Unleashing Radio Frequency Power
DARPA seeks to converge capabilities on compact unmanned aerial systems.
Over the next five years U.S. Defense Department researchers plan to build a prototypical system that will converge radar, communications and electronic warfare functions for a range of unmanned aerial systems, including the RQ-7 Shadow and the RQ-21 Blackjack. A do-it-all system will efficiently switch between intelligence, surveillance and reconnaissance; command and control; networking; and combat operations support missions without changing payloads.
Unmanned aerial systems require multiple payloads with dedicated components, including antennas, radio frequency (RF) circuitry and processors, to conduct communications, radar and electronic warfare (EW) missions. The single-function payloads cannot be installed on a compact aerial system at the same time because of the size, weight and power constraints. In order to perform a variety of missions, the drones often must return to base to swap out RF payloads.
“We build, buy and integrate discrete payloads. We put them on platforms, and this complicates our ability to exchange those platforms. It causes us to carry extra size, weight and power, and it constrains our ability to maneuver these systems in spectrum because they’re not well coordinated,” explains Ted Woodward, Defense Advanced Research Projects Agency (DARPA) program manager for the CONverged Collaborative Elements for RF Task Operations (CONCERTO) program.
To address the issue, DARPA kicked off a three-phase, five-year program in February aimed at combining all three functions on so-called group III drones.
“We want one payload that will allow us to do all three of those things. Through that process, we would enable new behavior of the system in time, space and spectrum,” Woodward declares. “Now a radar mode and an electronic warfare mode and a comms mode can blend, merge and switch between them rapidly.”
The ultimate goal of the CONCERTO program is to build a scalable architecture that demonstrates a converged payload supporting all three functions, Woodward adds. If the system is successful on group III unmanned aircraft, it may be scaled up or down to group II or group IV aircraft.
The program tackles four technical areas. The first examines the integration of the RF front end, meaning largely the aperture, antennas, receiver, transmitter and digital interface. The second, Woodward notes, focuses on the creation of an RF “virtual machine” that will “greatly facilitate the integration and migration of RF modes across hardware.”
The third technical area calls for the creation of a single controller for all three RF functions. Conventional, separate systems require dedicated resources and managers. “If I want to do radar, the radar manager has access to the radar system and nobody else is going to mess with him on accessing that,” Woodward points out. “But when we converge, now we have a converged management system and that system needs to arbitrate access to this shared resource and needs to do it in an intelligent way so that we don’t shortchange one or another of our goals.”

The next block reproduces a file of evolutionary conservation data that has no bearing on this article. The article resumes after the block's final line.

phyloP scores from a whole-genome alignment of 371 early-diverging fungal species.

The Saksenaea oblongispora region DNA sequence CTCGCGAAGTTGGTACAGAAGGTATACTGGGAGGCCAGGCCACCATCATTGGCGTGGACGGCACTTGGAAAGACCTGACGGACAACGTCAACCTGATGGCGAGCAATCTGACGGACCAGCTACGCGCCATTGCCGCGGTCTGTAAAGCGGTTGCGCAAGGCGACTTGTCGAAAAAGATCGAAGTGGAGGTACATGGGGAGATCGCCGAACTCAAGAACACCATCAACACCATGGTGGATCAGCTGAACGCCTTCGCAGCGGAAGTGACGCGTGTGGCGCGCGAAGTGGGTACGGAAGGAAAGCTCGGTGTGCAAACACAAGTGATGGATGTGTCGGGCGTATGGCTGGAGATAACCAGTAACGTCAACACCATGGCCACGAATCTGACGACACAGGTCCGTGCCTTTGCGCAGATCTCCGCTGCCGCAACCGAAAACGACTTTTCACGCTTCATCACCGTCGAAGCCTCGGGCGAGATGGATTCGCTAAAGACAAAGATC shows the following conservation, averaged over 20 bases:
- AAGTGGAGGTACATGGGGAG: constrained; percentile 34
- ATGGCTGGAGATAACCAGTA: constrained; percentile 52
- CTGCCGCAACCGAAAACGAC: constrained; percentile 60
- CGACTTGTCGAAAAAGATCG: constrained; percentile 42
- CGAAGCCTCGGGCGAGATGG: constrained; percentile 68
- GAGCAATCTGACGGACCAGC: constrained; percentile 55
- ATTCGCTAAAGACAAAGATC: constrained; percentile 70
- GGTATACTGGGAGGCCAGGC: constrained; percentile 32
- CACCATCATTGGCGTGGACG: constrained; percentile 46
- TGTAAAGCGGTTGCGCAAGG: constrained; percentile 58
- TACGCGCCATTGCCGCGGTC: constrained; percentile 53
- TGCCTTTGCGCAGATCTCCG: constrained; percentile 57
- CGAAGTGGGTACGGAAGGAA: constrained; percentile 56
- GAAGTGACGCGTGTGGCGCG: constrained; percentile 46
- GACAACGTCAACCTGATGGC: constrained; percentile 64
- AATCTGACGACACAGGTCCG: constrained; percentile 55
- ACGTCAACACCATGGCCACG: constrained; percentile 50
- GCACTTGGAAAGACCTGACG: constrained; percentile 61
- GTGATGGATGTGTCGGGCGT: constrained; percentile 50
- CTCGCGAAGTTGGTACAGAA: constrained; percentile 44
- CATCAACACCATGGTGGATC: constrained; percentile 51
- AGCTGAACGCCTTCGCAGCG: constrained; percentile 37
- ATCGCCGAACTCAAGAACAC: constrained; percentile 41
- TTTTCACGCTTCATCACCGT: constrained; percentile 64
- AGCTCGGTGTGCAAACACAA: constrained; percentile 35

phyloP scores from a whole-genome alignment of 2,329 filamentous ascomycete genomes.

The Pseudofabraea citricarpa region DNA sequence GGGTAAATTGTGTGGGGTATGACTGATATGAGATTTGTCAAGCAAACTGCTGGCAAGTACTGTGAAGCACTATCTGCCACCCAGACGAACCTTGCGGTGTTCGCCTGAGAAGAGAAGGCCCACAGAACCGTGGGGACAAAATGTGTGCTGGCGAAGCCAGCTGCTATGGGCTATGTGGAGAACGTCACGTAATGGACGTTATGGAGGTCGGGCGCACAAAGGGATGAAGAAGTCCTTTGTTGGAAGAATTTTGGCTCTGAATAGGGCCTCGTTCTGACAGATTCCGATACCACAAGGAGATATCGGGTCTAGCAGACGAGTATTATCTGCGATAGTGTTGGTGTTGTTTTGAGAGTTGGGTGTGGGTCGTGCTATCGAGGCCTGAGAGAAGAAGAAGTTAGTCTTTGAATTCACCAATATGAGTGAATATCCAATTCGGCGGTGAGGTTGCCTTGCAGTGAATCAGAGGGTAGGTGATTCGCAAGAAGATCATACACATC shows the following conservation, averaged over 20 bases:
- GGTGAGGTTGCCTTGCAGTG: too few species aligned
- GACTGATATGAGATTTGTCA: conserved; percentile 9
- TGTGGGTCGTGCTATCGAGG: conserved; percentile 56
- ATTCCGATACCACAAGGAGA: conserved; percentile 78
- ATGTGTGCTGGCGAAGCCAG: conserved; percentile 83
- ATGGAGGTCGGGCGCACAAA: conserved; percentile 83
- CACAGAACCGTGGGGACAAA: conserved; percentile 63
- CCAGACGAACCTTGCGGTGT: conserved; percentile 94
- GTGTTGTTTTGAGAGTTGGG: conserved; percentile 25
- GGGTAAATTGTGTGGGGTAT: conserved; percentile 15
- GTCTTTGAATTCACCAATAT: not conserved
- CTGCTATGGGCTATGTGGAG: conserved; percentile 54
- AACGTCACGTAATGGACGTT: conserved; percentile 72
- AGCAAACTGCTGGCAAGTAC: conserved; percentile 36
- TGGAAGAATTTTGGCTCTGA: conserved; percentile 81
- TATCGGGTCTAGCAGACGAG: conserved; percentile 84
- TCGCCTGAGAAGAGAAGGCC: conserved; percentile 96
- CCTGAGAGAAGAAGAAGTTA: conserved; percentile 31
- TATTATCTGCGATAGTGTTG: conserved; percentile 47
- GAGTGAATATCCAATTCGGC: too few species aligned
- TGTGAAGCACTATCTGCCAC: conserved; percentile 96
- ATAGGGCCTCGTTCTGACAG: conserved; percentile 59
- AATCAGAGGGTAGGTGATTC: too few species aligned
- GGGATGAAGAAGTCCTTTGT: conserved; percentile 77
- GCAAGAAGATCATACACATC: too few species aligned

The fourth technical area will examine the kinds of diverse missions converged systems could execute and what their RF requirements would be. “I’m convinced that the scope of convergence is not something we fully appreciate yet, and we want to understand the particular missions that converged systems can do well,” Woodward states.
During the first phase, which is ongoing now and is expected to last 15 months, the DARPA team intends to establish how ready individual technologies are to be merged. The first phase also should result in a demonstration payload and a controller. An actual prototype will be developed in the third and final phase.
The program involves 10 teams, including BAE Systems, Raytheon, L-3, Northrop Grumman, Systems and Technology Research, Vencore Labs, Rockwell Collins and General Atomics. Some companies are on multiple teams.
In a written announcement, BAE officials said the company has been awarded two contracts under the program worth a combined $5.4 million. The company will focus on maximizing the RF capabilities of the hardware, such as bandwidth, frequency, distance and field of view, to ensure that all missions can be accomplished from the same components. BAE Systems also is developing a flexible, virtual RF processing engine that can be reconfigured to quickly support diverse and simultaneous operating modes.
Woodward reports that DARPA researchers saw the need for the CONCERTO program while working on other efforts, including the Distributed Battle Management and the System of Systems Integration and Technology and Experimentation programs.
The time appears to be right for converging RF technologies, Woodard concludes. “We’re testing the hypothesis that now is the time—at least at the small scale—to stop building discreet radar, electronic warfare and comms systems and start building RF systems that do all these things. If we do that, we will make our compact airborne platforms much more effective,” he concludes.